On the other side of the fence, is Steve Sjogren, who urges pastors, on pastors.com, in an essay by the same name, “Don’t Be Original–Be Effective!” and goes on to tackle the question of what is heavy borrowing, good stewardship of time, and effective with an audience.
In the sections of the sermon that were original, two things jumped out to me.
As he hit the section about dullness, first, he said, the service, “becomes bull.”
“Dull!” he said, “Dull . . .Freudian slip,” he blushed, “It might be the other, too.”
After the laughter died down, he continued, about mechanical worship becoming dull. And he said this, “I’m not responsible for you having a vibrant spiritual life. You are.”
I think he’s right. While the pastor can certainly inspire action with the sermon, and the quality of worship has an impact on if of not people return and become part of the congregation, we are each responsible for our own spiritual life.
The sermon had no noticeable effect on the singing of the congregation, which I would describe as “lackluster” although I was rather enjoying it, since it included a number of pieces I haven’t heard lately. My dad informs me that the 8:15 am service is much more “alive” “contemporary” and “relaxed” in that way–and that it is the younger of the two congregations. This was surprising to me–in many churches, it’s the later service that the young families with children attend–until I thought more about the congregation, which incorporates many folks from the surrounding farming community. Farmers = up early = want to maximize daylight hours = attend early service. The older, retired folks attend the 11am.
Michael suggests that the keys they chose to sing in were too high. I agree with him, but I have a really limited range.
Many of the songs we sang were not in the hymnal, but beamed via PowerPoint from a projector to a screen that pulled down from the ceiling in the front. The addition to the church, which includes the sanctuary, has a surprisingly low ceiling, padded red pews, and isn’t really quite tall enough for the screen to sit high enough for the people in the back to see the words past the heads of those in front of them. The words themselves are printed in yellow on top of a variety of pictures, many of them clouds with rays-of-light-pouring through, crosses, individual persons praying, church buildings, and a scale. The scale was cause of a number of debates today.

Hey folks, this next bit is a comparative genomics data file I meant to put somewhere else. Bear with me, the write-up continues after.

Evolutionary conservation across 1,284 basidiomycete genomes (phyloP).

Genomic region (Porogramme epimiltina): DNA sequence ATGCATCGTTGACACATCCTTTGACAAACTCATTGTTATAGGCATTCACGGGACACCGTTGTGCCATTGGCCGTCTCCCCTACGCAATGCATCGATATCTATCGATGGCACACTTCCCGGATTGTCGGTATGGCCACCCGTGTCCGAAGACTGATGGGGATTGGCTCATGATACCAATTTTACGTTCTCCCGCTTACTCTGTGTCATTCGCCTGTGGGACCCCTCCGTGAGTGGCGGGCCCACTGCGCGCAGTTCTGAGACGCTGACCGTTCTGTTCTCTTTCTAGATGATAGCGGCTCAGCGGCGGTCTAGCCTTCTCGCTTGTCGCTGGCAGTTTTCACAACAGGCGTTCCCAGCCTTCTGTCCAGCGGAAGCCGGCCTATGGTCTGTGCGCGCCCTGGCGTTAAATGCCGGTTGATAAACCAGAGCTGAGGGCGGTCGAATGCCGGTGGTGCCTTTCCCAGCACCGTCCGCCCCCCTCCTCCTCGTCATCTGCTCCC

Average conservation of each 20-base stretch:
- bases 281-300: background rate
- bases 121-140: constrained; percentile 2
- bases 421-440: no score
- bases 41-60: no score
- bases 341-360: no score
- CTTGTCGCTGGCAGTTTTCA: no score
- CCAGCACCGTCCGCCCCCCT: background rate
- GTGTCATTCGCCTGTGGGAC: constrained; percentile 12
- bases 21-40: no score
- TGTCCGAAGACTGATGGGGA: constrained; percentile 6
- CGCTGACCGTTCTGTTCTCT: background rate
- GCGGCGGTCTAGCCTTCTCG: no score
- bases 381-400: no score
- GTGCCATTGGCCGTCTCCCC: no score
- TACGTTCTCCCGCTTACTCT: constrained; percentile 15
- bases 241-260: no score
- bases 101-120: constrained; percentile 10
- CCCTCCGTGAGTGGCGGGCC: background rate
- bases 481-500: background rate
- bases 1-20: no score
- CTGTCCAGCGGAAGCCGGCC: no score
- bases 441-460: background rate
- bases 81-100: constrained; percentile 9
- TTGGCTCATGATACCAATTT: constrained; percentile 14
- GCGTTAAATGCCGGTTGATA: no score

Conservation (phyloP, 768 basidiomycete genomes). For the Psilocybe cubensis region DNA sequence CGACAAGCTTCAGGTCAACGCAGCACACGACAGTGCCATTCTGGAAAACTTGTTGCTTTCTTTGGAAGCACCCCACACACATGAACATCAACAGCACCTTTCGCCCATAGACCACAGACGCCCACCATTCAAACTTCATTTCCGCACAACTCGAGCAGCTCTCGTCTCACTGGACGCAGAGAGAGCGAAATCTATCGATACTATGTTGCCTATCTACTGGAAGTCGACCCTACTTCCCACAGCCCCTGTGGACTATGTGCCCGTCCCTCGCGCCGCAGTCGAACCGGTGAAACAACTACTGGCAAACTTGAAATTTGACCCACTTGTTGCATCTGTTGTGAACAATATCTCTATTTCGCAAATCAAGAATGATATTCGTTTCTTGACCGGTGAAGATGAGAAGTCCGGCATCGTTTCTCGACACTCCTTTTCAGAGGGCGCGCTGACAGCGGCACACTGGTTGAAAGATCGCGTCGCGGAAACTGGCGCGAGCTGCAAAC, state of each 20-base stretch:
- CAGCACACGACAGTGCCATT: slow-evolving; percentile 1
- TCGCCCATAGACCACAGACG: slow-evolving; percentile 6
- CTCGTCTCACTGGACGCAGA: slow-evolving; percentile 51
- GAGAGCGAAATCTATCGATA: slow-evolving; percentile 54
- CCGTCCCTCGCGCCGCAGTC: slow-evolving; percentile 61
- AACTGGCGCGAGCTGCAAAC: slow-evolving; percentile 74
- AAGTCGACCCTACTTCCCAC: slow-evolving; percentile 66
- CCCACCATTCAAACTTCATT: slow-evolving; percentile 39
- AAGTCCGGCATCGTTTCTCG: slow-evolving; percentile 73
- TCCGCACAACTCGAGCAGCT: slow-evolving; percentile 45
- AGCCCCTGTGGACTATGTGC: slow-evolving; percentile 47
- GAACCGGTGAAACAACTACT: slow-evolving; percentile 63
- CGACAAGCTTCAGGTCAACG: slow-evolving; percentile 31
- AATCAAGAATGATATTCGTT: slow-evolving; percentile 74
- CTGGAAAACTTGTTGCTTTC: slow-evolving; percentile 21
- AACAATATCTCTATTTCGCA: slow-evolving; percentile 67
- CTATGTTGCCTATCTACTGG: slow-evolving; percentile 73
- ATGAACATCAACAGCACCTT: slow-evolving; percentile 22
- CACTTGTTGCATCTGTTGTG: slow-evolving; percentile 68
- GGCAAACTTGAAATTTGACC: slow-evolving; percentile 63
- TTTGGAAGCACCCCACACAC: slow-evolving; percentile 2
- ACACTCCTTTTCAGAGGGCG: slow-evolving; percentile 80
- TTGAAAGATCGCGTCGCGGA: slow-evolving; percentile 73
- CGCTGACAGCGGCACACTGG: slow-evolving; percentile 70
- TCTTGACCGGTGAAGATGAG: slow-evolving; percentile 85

First, when the scale was featured in one the slides, I leaned forward in my seat (as if an extra 8″ would help my vision), and Mrs. Baldwini* whispered, “Yes, yes, it is,” in my ear.
“Yes it is . . . . what?”
“Drops of blood,” she said, shaking her head.
“Are they dropping into a grail or something?”
“I don’t think so.”
“What’s on the other side of the scale?” It looked like three bags of dirt.
“Sin,” she said, matter-of-factly. She’s been attending there for three years. I have no reason to disbelieve her.
Mr. Baldwini* said he’d long since tuned the background photos out.
This is where I began to think that maybe we should have sat a wee bit closer to the front.
My mother’s explanation was more metaphysical. She agreed the the one side of scale had the blood of Christ, but that the other was anything from power, to money, to goods, to a person’s way of thinking–anything that represented something you might hold dear in your life, balanced against what Christ can do for the person. Farmergirl thought it was rose petals and bags of gold. Her dad weighed in that it might be all the world’s riches, or gold, weighed against the blood of Jesus.
The pews were outfitted with NIV Bibles and copies of The New Church Hymnal (Lexicon, 1976). There were also copies of the tri-fold doctrinal page, pencils of the short golfing/library/ Yahtzee size, and A6 envelopes with inserts (to designate a recipient) for the offering plate. There were also holders built into the backs of the pews, indicating the communion is taken individually, and not by common cup. My folks and Farmergirl, who’ve both been there on a Sunday communion is offered, inform me that the communion bread is of a particularly small size, which Farmergirl described as “half an oyster cracker” and my parents described as similar to the shape and size of a “large pill.” Farmergirl was thrown off by this method of communion. As a cradle Episcopalian, she’s pretty exclusively been exposed to the common cup form of communion, with the variances of intinction and crossing one’s arms (like signing “love”) to signal you do not with to partake, but instead receive a blessing.
*not the real sur name of this lovely Italian** family
**not their real ethnicity of pre-American origin